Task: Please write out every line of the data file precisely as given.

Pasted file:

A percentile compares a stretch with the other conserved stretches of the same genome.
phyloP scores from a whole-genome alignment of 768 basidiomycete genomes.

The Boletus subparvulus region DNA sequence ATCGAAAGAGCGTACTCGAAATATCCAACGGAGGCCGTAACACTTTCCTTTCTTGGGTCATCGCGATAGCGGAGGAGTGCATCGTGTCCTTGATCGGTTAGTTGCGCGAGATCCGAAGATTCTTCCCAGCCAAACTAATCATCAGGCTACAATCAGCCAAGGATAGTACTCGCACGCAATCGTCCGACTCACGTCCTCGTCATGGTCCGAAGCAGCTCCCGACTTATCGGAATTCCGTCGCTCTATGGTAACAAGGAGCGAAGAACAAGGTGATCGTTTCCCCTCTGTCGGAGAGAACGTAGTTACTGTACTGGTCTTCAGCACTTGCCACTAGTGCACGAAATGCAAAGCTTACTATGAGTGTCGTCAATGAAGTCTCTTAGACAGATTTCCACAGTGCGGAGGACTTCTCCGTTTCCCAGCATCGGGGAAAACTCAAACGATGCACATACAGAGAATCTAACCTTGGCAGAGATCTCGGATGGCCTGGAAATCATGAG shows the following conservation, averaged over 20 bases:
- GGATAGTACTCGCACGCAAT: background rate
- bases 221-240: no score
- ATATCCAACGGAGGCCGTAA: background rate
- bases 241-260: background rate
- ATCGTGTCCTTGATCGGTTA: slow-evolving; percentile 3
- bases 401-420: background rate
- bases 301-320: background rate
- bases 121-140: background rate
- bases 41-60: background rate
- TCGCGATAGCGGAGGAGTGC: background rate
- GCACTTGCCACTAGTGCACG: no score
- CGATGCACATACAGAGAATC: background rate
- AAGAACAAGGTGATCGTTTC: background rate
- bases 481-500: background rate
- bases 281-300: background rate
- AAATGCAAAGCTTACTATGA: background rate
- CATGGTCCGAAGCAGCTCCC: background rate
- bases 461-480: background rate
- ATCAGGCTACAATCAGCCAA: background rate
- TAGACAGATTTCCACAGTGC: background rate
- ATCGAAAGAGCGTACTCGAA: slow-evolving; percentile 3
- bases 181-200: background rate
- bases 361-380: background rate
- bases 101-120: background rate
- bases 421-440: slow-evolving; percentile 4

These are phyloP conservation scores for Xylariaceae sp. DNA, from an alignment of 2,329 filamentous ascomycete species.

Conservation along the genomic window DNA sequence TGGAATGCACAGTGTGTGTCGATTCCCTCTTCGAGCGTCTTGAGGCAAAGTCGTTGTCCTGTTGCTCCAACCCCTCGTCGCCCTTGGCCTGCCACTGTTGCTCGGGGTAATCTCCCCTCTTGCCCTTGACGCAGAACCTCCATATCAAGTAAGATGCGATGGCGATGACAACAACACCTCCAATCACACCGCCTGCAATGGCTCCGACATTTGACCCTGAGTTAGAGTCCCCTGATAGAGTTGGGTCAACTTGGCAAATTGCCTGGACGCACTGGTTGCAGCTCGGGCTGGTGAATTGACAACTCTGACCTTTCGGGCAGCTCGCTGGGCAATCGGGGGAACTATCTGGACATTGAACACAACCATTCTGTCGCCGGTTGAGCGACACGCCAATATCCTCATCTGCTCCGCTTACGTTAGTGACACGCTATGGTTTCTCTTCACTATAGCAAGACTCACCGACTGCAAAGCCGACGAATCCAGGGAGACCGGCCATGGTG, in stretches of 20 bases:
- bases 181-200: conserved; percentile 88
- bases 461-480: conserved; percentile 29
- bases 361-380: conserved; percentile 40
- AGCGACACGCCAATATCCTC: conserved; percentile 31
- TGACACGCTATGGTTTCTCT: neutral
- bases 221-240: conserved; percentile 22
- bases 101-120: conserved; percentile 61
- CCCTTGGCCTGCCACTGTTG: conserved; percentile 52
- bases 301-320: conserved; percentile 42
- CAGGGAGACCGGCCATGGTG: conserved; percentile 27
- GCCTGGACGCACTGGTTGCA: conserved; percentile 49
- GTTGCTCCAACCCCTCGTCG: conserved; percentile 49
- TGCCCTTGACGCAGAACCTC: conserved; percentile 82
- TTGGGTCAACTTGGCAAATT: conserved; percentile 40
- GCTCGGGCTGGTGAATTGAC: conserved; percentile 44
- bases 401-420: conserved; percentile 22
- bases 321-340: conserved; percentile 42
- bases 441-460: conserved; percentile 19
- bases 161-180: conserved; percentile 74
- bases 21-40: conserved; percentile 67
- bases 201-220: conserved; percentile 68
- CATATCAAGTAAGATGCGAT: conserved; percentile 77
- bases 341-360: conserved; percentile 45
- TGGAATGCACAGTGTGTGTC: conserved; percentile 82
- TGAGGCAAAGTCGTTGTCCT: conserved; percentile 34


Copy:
A percentile compares a stretch with the other conserved stretches of the same genome.
phyloP scores from a whole-genome alignment of 768 basidiomycete genomes.

The Boletus subparvulus region DNA sequence ATCGAAAGAGCGTACTCGAAATATCCAACGGAGGCCGTAACACTTTCCTTTCTTGGGTCATCGCGATAGCGGAGGAGTGCATCGTGTCCTTGATCGGTTAGTTGCGCGAGATCCGAAGATTCTTCCCAGCCAAACTAATCATCAGGCTACAATCAGCCAAGGATAGTACTCGCACGCAATCGTCCGACTCACGTCCTCGTCATGGTCCGAAGCAGCTCCCGACTTATCGGAATTCCGTCGCTCTATGGTAACAAGGAGCGAAGAACAAGGTGATCGTTTCCCCTCTGTCGGAGAGAACGTAGTTACTGTACTGGTCTTCAGCACTTGCCACTAGTGCACGAAATGCAAAGCTTACTATGAGTGTCGTCAATGAAGTCTCTTAGACAGATTTCCACAGTGCGGAGGACTTCTCCGTTTCCCAGCATCGGGGAAAACTCAAACGATGCACATACAGAGAATCTAACCTTGGCAGAGATCTCGGATGGCCTGGAAATCATGAG shows the following conservation, averaged over 20 bases:
- GGATAGTACTCGCACGCAAT: background rate
- bases 221-240: no score
- ATATCCAACGGAGGCCGTAA: background rate
- bases 241-260: background rate
- ATCGTGTCCTTGATCGGTTA: slow-evolving; percentile 3
- bases 401-420: background rate
- bases 301-320: background rate
- bases 121-140: background rate
- bases 41-60: background rate
- TCGCGATAGCGGAGGAGTGC: background rate
- GCACTTGCCACTAGTGCACG: no score
- CGATGCACATACAGAGAATC: background rate
- AAGAACAAGGTGATCGTTTC: background rate
- bases 481-500: background rate
- bases 281-300: background rate
- AAATGCAAAGCTTACTATGA: background rate
- CATGGTCCGAAGCAGCTCCC: background rate
- bases 461-480: background rate
- ATCAGGCTACAATCAGCCAA: background rate
- TAGACAGATTTCCACAGTGC: background rate
- ATCGAAAGAGCGTACTCGAA: slow-evolving; percentile 3
- bases 181-200: background rate
- bases 361-380: background rate
- bases 101-120: background rate
- bases 421-440: slow-evolving; percentile 4

These are phyloP conservation scores for Xylariaceae sp. DNA, from an alignment of 2,329 filamentous ascomycete species.

Conservation along the genomic window DNA sequence TGGAATGCACAGTGTGTGTCGATTCCCTCTTCGAGCGTCTTGAGGCAAAGTCGTTGTCCTGTTGCTCCAACCCCTCGTCGCCCTTGGCCTGCCACTGTTGCTCGGGGTAATCTCCCCTCTTGCCCTTGACGCAGAACCTCCATATCAAGTAAGATGCGATGGCGATGACAACAACACCTCCAATCACACCGCCTGCAATGGCTCCGACATTTGACCCTGAGTTAGAGTCCCCTGATAGAGTTGGGTCAACTTGGCAAATTGCCTGGACGCACTGGTTGCAGCTCGGGCTGGTGAATTGACAACTCTGACCTTTCGGGCAGCTCGCTGGGCAATCGGGGGAACTATCTGGACATTGAACACAACCATTCTGTCGCCGGTTGAGCGACACGCCAATATCCTCATCTGCTCCGCTTACGTTAGTGACACGCTATGGTTTCTCTTCACTATAGCAAGACTCACCGACTGCAAAGCCGACGAATCCAGGGAGACCGGCCATGGTG, in stretches of 20 bases:
- bases 181-200: conserved; percentile 88
- bases 461-480: conserved; percentile 29
- bases 361-380: conserved; percentile 40
- AGCGACACGCCAATATCCTC: conserved; percentile 31
- TGACACGCTATGGTTTCTCT: neutral
- bases 221-240: conserved; percentile 22
- bases 101-120: conserved; percentile 61
- CCCTTGGCCTGCCACTGTTG: conserved; percentile 52
- bases 301-320: conserved; percentile 42
- CAGGGAGACCGGCCATGGTG: conserved; percentile 27
- GCCTGGACGCACTGGTTGCA: conserved; percentile 49
- GTTGCTCCAACCCCTCGTCG: conserved; percentile 49
- TGCCCTTGACGCAGAACCTC: conserved; percentile 82
- TTGGGTCAACTTGGCAAATT: conserved; percentile 40
- GCTCGGGCTGGTGAATTGAC: conserved; percentile 44
- bases 401-420: conserved; percentile 22
- bases 321-340: conserved; percentile 42
- bases 441-460: conserved; percentile 19
- bases 161-180: conserved; percentile 74
- bases 21-40: conserved; percentile 67
- bases 201-220: conserved; percentile 68
- CATATCAAGTAAGATGCGAT: conserved; percentile 77
- bases 341-360: conserved; percentile 45
- TGGAATGCACAGTGTGTGTC: conserved; percentile 82
- TGAGGCAAAGTCGTTGTCCT: conserved; percentile 34